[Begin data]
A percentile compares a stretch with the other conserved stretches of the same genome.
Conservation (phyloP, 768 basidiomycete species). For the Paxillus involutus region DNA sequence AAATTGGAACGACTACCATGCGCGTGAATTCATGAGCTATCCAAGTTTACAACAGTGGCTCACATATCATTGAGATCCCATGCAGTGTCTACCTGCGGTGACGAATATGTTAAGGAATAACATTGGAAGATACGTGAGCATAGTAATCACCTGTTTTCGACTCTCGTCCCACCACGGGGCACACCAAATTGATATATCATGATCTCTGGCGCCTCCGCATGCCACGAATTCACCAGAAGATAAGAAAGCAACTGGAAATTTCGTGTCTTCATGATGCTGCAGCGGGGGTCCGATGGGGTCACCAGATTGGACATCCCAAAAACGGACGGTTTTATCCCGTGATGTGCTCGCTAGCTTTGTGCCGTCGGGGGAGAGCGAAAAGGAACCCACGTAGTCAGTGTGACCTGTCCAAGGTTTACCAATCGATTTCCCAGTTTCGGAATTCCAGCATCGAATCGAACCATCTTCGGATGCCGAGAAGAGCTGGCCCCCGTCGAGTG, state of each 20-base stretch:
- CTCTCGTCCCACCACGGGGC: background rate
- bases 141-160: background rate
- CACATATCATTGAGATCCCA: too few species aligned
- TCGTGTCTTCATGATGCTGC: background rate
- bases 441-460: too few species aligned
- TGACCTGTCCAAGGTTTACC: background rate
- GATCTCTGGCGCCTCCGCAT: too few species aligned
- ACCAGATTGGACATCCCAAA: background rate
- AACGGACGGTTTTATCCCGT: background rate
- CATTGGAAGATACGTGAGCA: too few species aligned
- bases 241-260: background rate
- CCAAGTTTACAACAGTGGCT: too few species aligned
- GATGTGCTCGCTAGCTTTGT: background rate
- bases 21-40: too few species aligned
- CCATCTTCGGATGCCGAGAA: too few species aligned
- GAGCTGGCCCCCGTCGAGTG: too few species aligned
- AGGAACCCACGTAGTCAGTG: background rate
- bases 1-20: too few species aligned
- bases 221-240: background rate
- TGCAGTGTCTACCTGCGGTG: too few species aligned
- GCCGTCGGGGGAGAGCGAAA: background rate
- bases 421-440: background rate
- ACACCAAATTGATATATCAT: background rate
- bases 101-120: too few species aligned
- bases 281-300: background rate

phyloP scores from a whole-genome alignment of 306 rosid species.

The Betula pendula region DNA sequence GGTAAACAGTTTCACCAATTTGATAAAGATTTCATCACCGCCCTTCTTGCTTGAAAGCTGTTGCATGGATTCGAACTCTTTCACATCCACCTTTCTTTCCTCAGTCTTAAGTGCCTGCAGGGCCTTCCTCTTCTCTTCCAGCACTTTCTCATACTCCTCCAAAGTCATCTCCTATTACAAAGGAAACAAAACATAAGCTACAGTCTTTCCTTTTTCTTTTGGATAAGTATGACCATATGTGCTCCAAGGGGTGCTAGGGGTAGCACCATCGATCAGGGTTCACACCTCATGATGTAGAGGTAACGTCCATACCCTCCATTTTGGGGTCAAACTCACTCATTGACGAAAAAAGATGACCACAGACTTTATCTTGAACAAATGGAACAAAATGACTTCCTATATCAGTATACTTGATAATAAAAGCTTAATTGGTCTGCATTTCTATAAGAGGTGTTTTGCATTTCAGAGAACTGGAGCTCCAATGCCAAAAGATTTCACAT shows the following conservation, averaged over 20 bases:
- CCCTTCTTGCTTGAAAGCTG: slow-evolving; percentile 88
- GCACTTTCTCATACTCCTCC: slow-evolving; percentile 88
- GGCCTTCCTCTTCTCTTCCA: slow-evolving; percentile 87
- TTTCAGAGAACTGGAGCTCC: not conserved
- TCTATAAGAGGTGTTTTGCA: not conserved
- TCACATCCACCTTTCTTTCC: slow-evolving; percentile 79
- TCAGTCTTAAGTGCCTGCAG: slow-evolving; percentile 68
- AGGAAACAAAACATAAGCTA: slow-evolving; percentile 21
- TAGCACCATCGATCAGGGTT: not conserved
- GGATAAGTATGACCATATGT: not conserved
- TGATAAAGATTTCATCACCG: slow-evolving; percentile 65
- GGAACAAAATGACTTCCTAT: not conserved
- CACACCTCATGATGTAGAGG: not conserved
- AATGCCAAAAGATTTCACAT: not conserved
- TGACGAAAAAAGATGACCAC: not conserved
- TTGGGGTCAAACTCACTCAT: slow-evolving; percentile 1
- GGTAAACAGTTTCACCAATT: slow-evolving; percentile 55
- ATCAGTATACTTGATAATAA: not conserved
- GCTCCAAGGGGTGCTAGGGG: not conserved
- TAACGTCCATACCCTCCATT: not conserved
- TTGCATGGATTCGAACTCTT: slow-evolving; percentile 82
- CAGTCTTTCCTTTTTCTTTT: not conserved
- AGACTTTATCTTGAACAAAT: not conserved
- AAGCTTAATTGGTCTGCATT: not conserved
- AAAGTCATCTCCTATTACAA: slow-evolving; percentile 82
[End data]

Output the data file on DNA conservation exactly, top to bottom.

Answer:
A percentile compares a stretch with the other conserved stretches of the same genome.
Conservation (phyloP, 768 basidiomycete species). For the Paxillus involutus region DNA sequence AAATTGGAACGACTACCATGCGCGTGAATTCATGAGCTATCCAAGTTTACAACAGTGGCTCACATATCATTGAGATCCCATGCAGTGTCTACCTGCGGTGACGAATATGTTAAGGAATAACATTGGAAGATACGTGAGCATAGTAATCACCTGTTTTCGACTCTCGTCCCACCACGGGGCACACCAAATTGATATATCATGATCTCTGGCGCCTCCGCATGCCACGAATTCACCAGAAGATAAGAAAGCAACTGGAAATTTCGTGTCTTCATGATGCTGCAGCGGGGGTCCGATGGGGTCACCAGATTGGACATCCCAAAAACGGACGGTTTTATCCCGTGATGTGCTCGCTAGCTTTGTGCCGTCGGGGGAGAGCGAAAAGGAACCCACGTAGTCAGTGTGACCTGTCCAAGGTTTACCAATCGATTTCCCAGTTTCGGAATTCCAGCATCGAATCGAACCATCTTCGGATGCCGAGAAGAGCTGGCCCCCGTCGAGTG, state of each 20-base stretch:
- CTCTCGTCCCACCACGGGGC: background rate
- bases 141-160: background rate
- CACATATCATTGAGATCCCA: too few species aligned
- TCGTGTCTTCATGATGCTGC: background rate
- bases 441-460: too few species aligned
- TGACCTGTCCAAGGTTTACC: background rate
- GATCTCTGGCGCCTCCGCAT: too few species aligned
- ACCAGATTGGACATCCCAAA: background rate
- AACGGACGGTTTTATCCCGT: background rate
- CATTGGAAGATACGTGAGCA: too few species aligned
- bases 241-260: background rate
- CCAAGTTTACAACAGTGGCT: too few species aligned
- GATGTGCTCGCTAGCTTTGT: background rate
- bases 21-40: too few species aligned
- CCATCTTCGGATGCCGAGAA: too few species aligned
- GAGCTGGCCCCCGTCGAGTG: too few species aligned
- AGGAACCCACGTAGTCAGTG: background rate
- bases 1-20: too few species aligned
- bases 221-240: background rate
- TGCAGTGTCTACCTGCGGTG: too few species aligned
- GCCGTCGGGGGAGAGCGAAA: background rate
- bases 421-440: background rate
- ACACCAAATTGATATATCAT: background rate
- bases 101-120: too few species aligned
- bases 281-300: background rate

phyloP scores from a whole-genome alignment of 306 rosid species.

The Betula pendula region DNA sequence GGTAAACAGTTTCACCAATTTGATAAAGATTTCATCACCGCCCTTCTTGCTTGAAAGCTGTTGCATGGATTCGAACTCTTTCACATCCACCTTTCTTTCCTCAGTCTTAAGTGCCTGCAGGGCCTTCCTCTTCTCTTCCAGCACTTTCTCATACTCCTCCAAAGTCATCTCCTATTACAAAGGAAACAAAACATAAGCTACAGTCTTTCCTTTTTCTTTTGGATAAGTATGACCATATGTGCTCCAAGGGGTGCTAGGGGTAGCACCATCGATCAGGGTTCACACCTCATGATGTAGAGGTAACGTCCATACCCTCCATTTTGGGGTCAAACTCACTCATTGACGAAAAAAGATGACCACAGACTTTATCTTGAACAAATGGAACAAAATGACTTCCTATATCAGTATACTTGATAATAAAAGCTTAATTGGTCTGCATTTCTATAAGAGGTGTTTTGCATTTCAGAGAACTGGAGCTCCAATGCCAAAAGATTTCACAT shows the following conservation, averaged over 20 bases:
- CCCTTCTTGCTTGAAAGCTG: slow-evolving; percentile 88
- GCACTTTCTCATACTCCTCC: slow-evolving; percentile 88
- GGCCTTCCTCTTCTCTTCCA: slow-evolving; percentile 87
- TTTCAGAGAACTGGAGCTCC: not conserved
- TCTATAAGAGGTGTTTTGCA: not conserved
- TCACATCCACCTTTCTTTCC: slow-evolving; percentile 79
- TCAGTCTTAAGTGCCTGCAG: slow-evolving; percentile 68
- AGGAAACAAAACATAAGCTA: slow-evolving; percentile 21
- TAGCACCATCGATCAGGGTT: not conserved
- GGATAAGTATGACCATATGT: not conserved
- TGATAAAGATTTCATCACCG: slow-evolving; percentile 65
- GGAACAAAATGACTTCCTAT: not conserved
- CACACCTCATGATGTAGAGG: not conserved
- AATGCCAAAAGATTTCACAT: not conserved
- TGACGAAAAAAGATGACCAC: not conserved
- TTGGGGTCAAACTCACTCAT: slow-evolving; percentile 1
- GGTAAACAGTTTCACCAATT: slow-evolving; percentile 55
- ATCAGTATACTTGATAATAA: not conserved
- GCTCCAAGGGGTGCTAGGGG: not conserved
- TAACGTCCATACCCTCCATT: not conserved
- TTGCATGGATTCGAACTCTT: slow-evolving; percentile 82
- CAGTCTTTCCTTTTTCTTTT: not conserved
- AGACTTTATCTTGAACAAAT: not conserved
- AAGCTTAATTGGTCTGCATT: not conserved
- AAAGTCATCTCCTATTACAA: slow-evolving; percentile 82